Saturday, November 29, 2014

Review: Foxglove Summer

Foxglove Summer
by Ben Aaronovitch

Format: Hardcover, 377 pages
Publisher: Gollancz
Cover Art: Patrick Knowles
Release Date: November 13, 2014 (UK)
ISBN-13: 978-0575132504

The fifth book in the Peter Grant series, Foxglove Summer moves the action to the countryside in the region of Herefordshire.  Two eleven-year-old girls have gone missing and Peter is sent to investigate.  At first, it seems like a standard missing or kidnapping case, but it doesn’t take long for a supernatural element to creep in.  Peter must delve into the strangeness and darkness of the country because time is running out…

The Peter Grant books have become one of my favorite series and Foxglove Summer is another great entry.  First off, Aaronovitch gets the main character out of his usual comfort zone and deep into the country, but the storytelling is just as strong and crisp as always.  All the usual stuff fans have come to expect are present: the quick plot, the snappy dialogue, as well as the numerous genre references.  Peter is once again in fine form, though he is obviously changed due to Lesley’s betrayal.  He gets a new romantic interest, the identity of which should not be surprising to those to have read this far.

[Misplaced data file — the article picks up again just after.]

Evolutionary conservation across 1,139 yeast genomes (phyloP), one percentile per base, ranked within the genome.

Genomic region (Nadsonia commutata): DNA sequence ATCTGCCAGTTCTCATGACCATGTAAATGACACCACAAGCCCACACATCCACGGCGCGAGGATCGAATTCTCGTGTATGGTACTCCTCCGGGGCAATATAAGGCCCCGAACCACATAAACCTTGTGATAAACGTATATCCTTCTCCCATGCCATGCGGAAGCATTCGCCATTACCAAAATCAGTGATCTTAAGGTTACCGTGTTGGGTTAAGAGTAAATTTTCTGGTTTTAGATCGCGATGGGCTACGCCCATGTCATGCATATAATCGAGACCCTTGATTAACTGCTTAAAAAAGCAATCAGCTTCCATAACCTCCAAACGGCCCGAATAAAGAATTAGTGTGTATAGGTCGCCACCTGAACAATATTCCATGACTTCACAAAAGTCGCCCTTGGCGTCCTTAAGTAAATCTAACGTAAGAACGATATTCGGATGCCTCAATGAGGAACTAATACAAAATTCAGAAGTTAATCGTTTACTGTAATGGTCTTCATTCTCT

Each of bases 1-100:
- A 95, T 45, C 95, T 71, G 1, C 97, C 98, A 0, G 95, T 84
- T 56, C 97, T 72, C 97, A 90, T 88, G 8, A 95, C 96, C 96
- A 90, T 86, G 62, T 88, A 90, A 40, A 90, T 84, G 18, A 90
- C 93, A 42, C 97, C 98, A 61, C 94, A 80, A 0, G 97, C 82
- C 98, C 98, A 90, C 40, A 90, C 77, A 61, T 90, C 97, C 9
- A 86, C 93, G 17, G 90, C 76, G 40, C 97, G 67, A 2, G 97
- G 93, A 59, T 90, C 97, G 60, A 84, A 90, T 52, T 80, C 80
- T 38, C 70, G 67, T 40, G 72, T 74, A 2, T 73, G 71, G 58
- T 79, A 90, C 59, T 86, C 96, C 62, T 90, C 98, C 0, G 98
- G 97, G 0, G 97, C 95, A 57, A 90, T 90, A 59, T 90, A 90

The big difference with this book is of course the change in location.  Set in the rolling hills and rural area of rural western England obviously changes things a little, though the short digressions into historical detail remain.  Once again, it is clear Aaronovitch has done his research to make the location feel true.  The big fantastical bit of this book is the heavy focus on the fae.  I don’t want to say too much so as not to spoil anything, but those who have read some other stories with the fae and the countryside may have some idea of what happens.   

It’s hard to think of any drawbacks with this book.  If there is any problem with Foxglove Summer, it’s that it’s clearly a middle book.  It’s meant to be a breather after the climatic events of the last book, Broken Homes.  Personally, I would have preferred to jump right into the overall storyline with Lesley and the Faceless Man, but that’s just me.  To be fair, Aaronovitch does start laying the groundwork for future books and we do learn some background stuff like the events at Ettersberg and the genealogy of another character. 

Foxglove Summer is another great, enthralling entry in the Peter Grant series.  It does something a little different while maintaining the quality and tone of the previous books.  The only real drawback is that it steps back to take a breather after the last book.  Can anyone tell that I really love this series?  Give me the next book already!

Rating: 9/10.

Tuesday, November 25, 2014

Review: Lowball

edited by George R.R. Martin and Melinda M. Snodgrass

Format: Hardcover, 361 pages
Publisher: Tor
Cover Art: Michael Komarck
Release Date: November 4, 2014
ISBN-13: 978-0765331953